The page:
August 1951 – December 1961
|Constituency||Industrial and Commercial Panel|
|Lord Mayor of Cork|
June 1959 – June 1960
|Preceded by||Seán McCarthy|
|Succeeded by||Stephen D. Barrett|
29 September 1899
Smithfield, Dublin, Ireland
|Died||10 December 1974 75) (aged|
County Cork, Ireland
|Political party||Fianna Fáil|
James Charles Dowdall
(m. 1929; died 1939)
|Occupation||Politician, Nurse, Company director|
|Known for||First female Lord Mayor of Cork|
Early life and family
Born Jane Doggett on 29 September 1899 at 28 Smithfield, Dublin. She was the daughter of eating-house keeper Michael Doggett and Mary Ellen Doggett (née Andrews). Dowdall went to work as a nurse at St. Vincent's Hospital, Dublin after leaving school, and became an active member of the Gaelic League. She married James Charles Dowdall in October 1929, and the couple moved to Cork. They were close friends with Éamon de Valera, who was godfather to their son, Finbarr.
After the death of her husband in 1939, she became active in local organisations such as the Irish Country Women's Association, the Penny Dinners and the Society of St Vincent de Paul. In 1945 she was appointed to the management committee of Cork's South Infirmary, going on to become a trustee. She went on to become a member of the Cork health authority and the Cork hospitals' committee, and was one of the founding members of the Women's Industrial Development Association.
She was elected to Seanad Éireann on the Industrial and Commercial Panel at the 1951 election, and was re-elected in 1954 and 1957. While in the Seanad she supported the ban on married women working in the civil service. She was variously appointed director of the Cancer Association of Ireland, a government nominee on the central council of the Irish Red Cross Society, the first treasurer of the Fresh Air Fund, an executive member of the Irish tourist board, and a director of St. Luke's Hospital, Dublin.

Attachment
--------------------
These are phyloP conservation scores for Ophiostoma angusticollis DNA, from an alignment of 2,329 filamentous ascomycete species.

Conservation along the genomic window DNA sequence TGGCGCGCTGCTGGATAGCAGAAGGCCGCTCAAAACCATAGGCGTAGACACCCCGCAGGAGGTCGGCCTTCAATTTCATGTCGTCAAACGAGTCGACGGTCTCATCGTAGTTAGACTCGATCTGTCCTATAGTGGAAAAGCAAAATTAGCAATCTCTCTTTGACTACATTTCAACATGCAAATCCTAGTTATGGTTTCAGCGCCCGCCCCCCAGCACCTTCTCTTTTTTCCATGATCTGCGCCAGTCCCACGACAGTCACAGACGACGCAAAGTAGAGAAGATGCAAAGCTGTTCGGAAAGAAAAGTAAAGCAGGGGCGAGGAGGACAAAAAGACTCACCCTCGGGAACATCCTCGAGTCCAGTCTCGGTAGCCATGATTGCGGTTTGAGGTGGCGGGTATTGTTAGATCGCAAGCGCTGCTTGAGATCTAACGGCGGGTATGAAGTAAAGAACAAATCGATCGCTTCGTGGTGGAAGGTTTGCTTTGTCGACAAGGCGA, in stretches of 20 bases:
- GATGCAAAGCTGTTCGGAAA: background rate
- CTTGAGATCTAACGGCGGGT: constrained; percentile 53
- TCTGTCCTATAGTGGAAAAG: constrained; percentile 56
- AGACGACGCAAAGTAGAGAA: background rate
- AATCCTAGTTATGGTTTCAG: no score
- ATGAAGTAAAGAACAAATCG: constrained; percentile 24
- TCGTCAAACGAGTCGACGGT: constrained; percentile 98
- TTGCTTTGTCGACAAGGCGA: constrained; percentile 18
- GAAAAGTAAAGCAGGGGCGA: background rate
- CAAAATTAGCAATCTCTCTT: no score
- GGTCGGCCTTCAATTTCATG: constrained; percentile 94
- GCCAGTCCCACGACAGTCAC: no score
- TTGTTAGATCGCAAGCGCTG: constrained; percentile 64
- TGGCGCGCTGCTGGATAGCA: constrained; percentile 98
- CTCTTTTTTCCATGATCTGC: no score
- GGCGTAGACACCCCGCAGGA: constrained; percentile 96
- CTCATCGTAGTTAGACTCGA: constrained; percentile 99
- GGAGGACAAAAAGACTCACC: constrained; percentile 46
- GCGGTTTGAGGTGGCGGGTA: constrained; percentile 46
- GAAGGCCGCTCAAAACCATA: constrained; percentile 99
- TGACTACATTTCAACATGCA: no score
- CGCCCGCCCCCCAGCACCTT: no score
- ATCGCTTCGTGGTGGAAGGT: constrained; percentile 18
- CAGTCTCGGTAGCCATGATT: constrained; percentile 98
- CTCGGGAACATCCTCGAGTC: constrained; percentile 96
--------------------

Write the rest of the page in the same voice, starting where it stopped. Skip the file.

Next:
Dowdall was the first female member of Cork City Council and on 24 June 1959 became the first female Lord Mayor of Cork, serving until 1960. During her time in office she ensured a government grant to the Cork Opera House, and was vital to the passing of a private member's bill which gave Cork corporation the power to further fund the Opera House. In 1959, she was a co-founder and patron of the Irish Theatre Ballet Company, served as president of the Cork Orchestral Society and as patron of the Cork Ballet Company. She was a member of the Cork city vocational education committee, lending her support to the School of Music and the School of Art, and a member of the Cork Tóstal Council. She was invited to New York by Mayor Robert Wagner in 1960 as a guest of honour at the St Patrick's Day parade alongside Governor Nelson Rockefeller.
Death and legacy
In 2018, a portrait of her by Soirle MacCana was donated to Cork City Hall to mark 100 years since women's suffrage.
- Dempsey, Pauric J. (2009). "Dowdall, Jane ('Jennie')". In McGuire, James; Quinn, James (eds.). Dictionary of Irish Biography. Cambridge: Cambridge University Press.
- "A century of voting rights". Irish Examiner. 17 February 2018.
- "Jane Dowdall". Oireachtas Members Database. Retrieved 9 March 2009.
- "Cork's first female Lord Mayor honoured". EchoLive.ie. 17 February 2018.
| Lord Mayor of Cork
Stephen D. Barrett